WASHINGTON – The Justice Department said Wednesday that three Iranian citizens have been charged in the United States with ransomware attacks that targeted power companies, local governments and small businesses and nonprofits, including a domestic violence shelter.
The charges accuse the hacking suspects of targeting hundreds of entities in the U.S. and around the world, encrypting and stealing data from victim networks, and threatening to release it publicly or leave it encrypted unless exorbitant ransom payments were made. In some cases, the victims made those payments, the department said.
The Biden administration has tried to go after hackers who have held U.S. targets essentially hostage, often sanctioned or sheltered by adversaries. The threat gained particular prominence in May 2021 when a Russia-based hacker group was accused of conducting a ransomware attack on Georgia-based Colonial Pipeline, which disrupted gas supplies along the East Coast.
Iran-based hackers have also been a focus over the last year, with the FBI thwarting a planned cyberattack on a children's hospital in Boston that was to have been carried out by hackers sponsored by the Iranian government.
“The cyber threat facing our nation is growing more dangerous and complex every day,” FBI Director Christopher Wray said in a statement accompanying the indictment unsealed Wednesday. “Today’s announcement makes clear the threat is both local and global. It’s one we can’t ignore and it’s one we can’t fight on our own, either.”
The hackers named in Wednesday's indictment are not believed to have been working on behalf of the Iranian government but instead for their own financial gain, and some of the victims were even in Iran, according to a senior Justice Department official who briefed reporters on the case on the condition of anonymity under ground rules set by the department.
But the official said the activity, even if not directed by the Iranian government, exists because the regime permits hackers to largely operate with impunity.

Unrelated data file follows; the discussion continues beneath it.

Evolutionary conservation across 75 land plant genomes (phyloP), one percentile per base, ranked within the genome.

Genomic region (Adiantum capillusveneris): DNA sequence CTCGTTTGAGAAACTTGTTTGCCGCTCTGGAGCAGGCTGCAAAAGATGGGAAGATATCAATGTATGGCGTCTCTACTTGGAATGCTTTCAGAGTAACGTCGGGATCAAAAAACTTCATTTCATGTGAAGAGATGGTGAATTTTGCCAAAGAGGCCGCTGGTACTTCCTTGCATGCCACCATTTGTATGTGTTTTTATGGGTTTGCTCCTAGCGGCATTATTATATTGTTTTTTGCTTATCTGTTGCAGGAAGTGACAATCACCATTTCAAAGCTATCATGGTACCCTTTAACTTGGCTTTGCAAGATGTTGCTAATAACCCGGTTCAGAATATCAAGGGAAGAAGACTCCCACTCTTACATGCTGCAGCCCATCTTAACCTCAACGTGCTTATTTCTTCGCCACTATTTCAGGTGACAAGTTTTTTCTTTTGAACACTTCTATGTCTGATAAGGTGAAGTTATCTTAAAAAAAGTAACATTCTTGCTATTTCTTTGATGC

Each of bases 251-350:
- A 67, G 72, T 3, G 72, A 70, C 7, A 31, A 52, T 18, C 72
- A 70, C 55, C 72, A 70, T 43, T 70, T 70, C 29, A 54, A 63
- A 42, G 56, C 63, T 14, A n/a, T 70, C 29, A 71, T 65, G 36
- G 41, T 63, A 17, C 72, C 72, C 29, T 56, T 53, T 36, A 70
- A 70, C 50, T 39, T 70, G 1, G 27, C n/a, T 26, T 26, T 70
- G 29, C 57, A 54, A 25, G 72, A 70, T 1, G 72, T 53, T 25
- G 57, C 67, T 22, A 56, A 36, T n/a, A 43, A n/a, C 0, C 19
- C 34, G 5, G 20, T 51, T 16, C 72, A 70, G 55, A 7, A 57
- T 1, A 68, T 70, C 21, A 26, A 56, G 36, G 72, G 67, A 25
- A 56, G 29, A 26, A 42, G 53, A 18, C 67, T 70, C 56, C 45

In a related action Wednesday, the Treasury Department's Office of Foreign Assets Control sanctioned 10 individuals and two entities affiliated with Iran’s Islamic Revolutionary Guard Corps who it says have been involved in malicious cyber activities, including ransomware. The Treasury Department identified the three defendants in the Justice Department case as employees of technology firms it says is affiliated with the Revolutionary Guard.
John Hultquist, vice president for threat intelligence at the cybersecurity firm Mandiant, said his team has been tracking the Iranian actors for some time and assessed they are contractors for the Revolutionary Guard who have been moonlighting as criminal hackers. He said they are especially dangerous because “any access they gain could be served up for espionage or disruptive purposes.
The actions come amid an apparent stalemate in talks between the U.S. and Iran over the possible revival of a 2015 nuclear deal. Israel and some U.S. lawmakers of both parties are pushing the Biden administration to get tougher on Iran, calling the negotiations on Iran’s nuclear program a failure.
The three accused hackers are thought to be in Iran and have not been arrested, but the Justice Department official said the pending charges make it “functionally impossible” for them to leave the country.
The case was filed in federal court in New Jersey, where a municipality and an accounting firm were among the victims.
The alleged hacking took place between October 2020 through last month, when the indictment was issued under seal. The three defendants — identified as Mansour Ahmadi, Ahmad Khatibi Aghda and Amir Hossein Nickaein Ravari — are accused of exploiting known or publicly disclosed vulnerabilities in software applications to break into the victims' computer networks.
Prosecutors say the victims were seen by the defendants as targets of opportunities.
They included a domestic violence shelter in Pennsylvania, which the indictment says was extorted out of $13,000 to recover its hacked data; electric utilities in Indiana and Mississippi; a county government in Wyoming; and a construction company in Washington state.
Associated Press writers Fatima Hussein and Ellen Knickmeyer in Washington and Frank Bajak in Boston contributed to this report.
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